Perception is in the Eye of the Beholder

step-offshore-perceptions

STEP have today issued their joint research report with First Names Group compiling the results of their surveys into the perceptions relating to doing business with offshore financial centres.

It is an interesting read, in particular, because, in some cases, it compares the offshore and onshore perception of the same issues.  For example, when comparing the perception of the impact of the Panama Papers, nearly twice as many onshore (85%) thought the leak would adversely effect offshore business than those actually offshore (44%).

The report combines the results of two surveys: ‘Offshore Perceptions’ (for offshore practitioners) and ‘Onshore Perceptions of Offshore’ (for onshore practitioners).  The surveys together received 1,041 responses: 538 offshore and 503 onshore.  Many onshore respondents were accountancy and legal firms whilst the trust companies were in the majority of those who participated offshore.

The surveys covered four broad sections but I am concentrating on the regulation and compliance part.  The first question on compliance was to do with its burden.  Offshore were asked to what extent compliance had become a burden whilst those onshore were asked to compare their perception of the burden and whether they thought the burden offshore was greater.

Both surveys showed that respondents thought compliance has become a burden.  Well, that is no surprise.  Perhaps the question should have been whether compliance had become an even bigger burden than last year.  Also as expected, the burden is perceived to be greater offshore at least to a moderate extent.

The next question was whether onshore understood their obligations whereas offshore were asked whether they could satisfy their compliance obligations.  99% said yes to both but “confidence was highest in the Crown Dependencies”.  Again, that’s no surprise.

Training was the topic of the third question and, again, there was a slight difference between the questions to those answering the Onshore survey to those answering the Offshore survey.  Onshore were asked whether they were increasing compliance training whereas offshore were asked about their investment in technology for such training.  The answer was yes to both.

The next, and probably the most important from an economic perspective, is whether the reporting obligations are deterring clients, in particular, in relation to the extra cost.

Unsurprisingly, everyone believes that “compliance is having a big impact on clients”. Some say clients are restructuring and many are relocating onshore.  The final question asked who were the clients most effected and, generally, it was the small, low value clients together with those who could not prove they were tax compliant.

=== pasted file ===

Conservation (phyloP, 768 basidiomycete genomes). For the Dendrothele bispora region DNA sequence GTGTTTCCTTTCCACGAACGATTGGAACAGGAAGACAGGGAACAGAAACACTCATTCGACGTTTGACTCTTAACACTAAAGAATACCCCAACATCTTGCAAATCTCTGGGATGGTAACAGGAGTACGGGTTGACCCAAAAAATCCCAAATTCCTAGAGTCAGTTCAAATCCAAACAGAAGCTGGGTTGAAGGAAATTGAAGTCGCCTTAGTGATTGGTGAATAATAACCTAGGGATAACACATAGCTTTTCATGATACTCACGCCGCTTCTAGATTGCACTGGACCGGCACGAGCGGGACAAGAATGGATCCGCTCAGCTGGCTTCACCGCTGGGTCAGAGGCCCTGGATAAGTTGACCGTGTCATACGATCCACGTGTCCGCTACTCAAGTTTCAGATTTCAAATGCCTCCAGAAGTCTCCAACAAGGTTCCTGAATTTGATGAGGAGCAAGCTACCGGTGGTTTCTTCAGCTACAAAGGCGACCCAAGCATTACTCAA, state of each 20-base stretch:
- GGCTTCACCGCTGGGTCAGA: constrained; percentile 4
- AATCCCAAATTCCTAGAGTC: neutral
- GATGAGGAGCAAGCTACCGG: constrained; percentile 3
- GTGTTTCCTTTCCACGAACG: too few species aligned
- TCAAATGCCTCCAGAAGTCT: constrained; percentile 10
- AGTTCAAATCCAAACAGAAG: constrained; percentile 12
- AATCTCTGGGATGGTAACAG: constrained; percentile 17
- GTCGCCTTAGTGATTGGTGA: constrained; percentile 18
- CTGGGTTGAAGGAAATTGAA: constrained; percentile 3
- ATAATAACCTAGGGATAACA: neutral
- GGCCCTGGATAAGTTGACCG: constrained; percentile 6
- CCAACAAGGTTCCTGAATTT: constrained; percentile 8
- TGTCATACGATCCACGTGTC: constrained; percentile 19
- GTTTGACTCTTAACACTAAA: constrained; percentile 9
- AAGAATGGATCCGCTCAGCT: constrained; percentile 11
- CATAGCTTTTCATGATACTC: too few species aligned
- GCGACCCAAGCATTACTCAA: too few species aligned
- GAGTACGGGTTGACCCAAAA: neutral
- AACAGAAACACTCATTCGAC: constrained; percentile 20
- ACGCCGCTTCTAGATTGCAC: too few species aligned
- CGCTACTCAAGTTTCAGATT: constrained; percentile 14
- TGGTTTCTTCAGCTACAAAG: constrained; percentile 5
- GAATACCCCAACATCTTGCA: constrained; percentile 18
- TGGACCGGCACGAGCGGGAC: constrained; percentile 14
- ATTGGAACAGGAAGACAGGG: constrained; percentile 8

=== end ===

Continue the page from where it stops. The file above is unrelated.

On a non-compliance note, it was good to see that “the role of the ‘Trusted Advisor’ is widely seen as the main growth area in future (66% onshore and 77% offshore), with compliance (47/50) and tax advice (60/42) also seen as important.”  On the other hand, de-risking by large banks is having a big impact offshore. I think this highlights that there are still good opportunities for Guernsey.

I do recommend you take a look at the report –

http://www.step.org/sites/default/files/Comms/reports/Offshore_Perceptions_2016.pdf?

The Regulator’s Regulator?

tindalldawn-1-e1454075780950Next week, the States of Guernsey will be asked to note the annual report and accounts of the Guernsey Financial Services Commission for the year ended 31st December, 2015.  Under Rule 3(24) of the Rules of Procedure this means I will not be asked to agree or disagree with the contents of the Report as “to note” is construed as a neutral motion neither approving or disapproving.  So, having read the Report and wanting to make a few comments on its contents, I thought I’d put some thoughts down in my blog as the role of Regulator is such an important function for our industry.

What struck me initially was not their stated objectives; it was what was not  – the Commission does not seek to run a zero-failure regime. To quote the Director General, William Mason,

“Were we to set ourselves up to run a zero failure regime we would unduly constrain innovation, limit growth and seek to act in a risk averse fashion which would ultimately ensure little other than the impoverishment of the people of the Bailiwick as the financial services sector became a shadow of its former self.”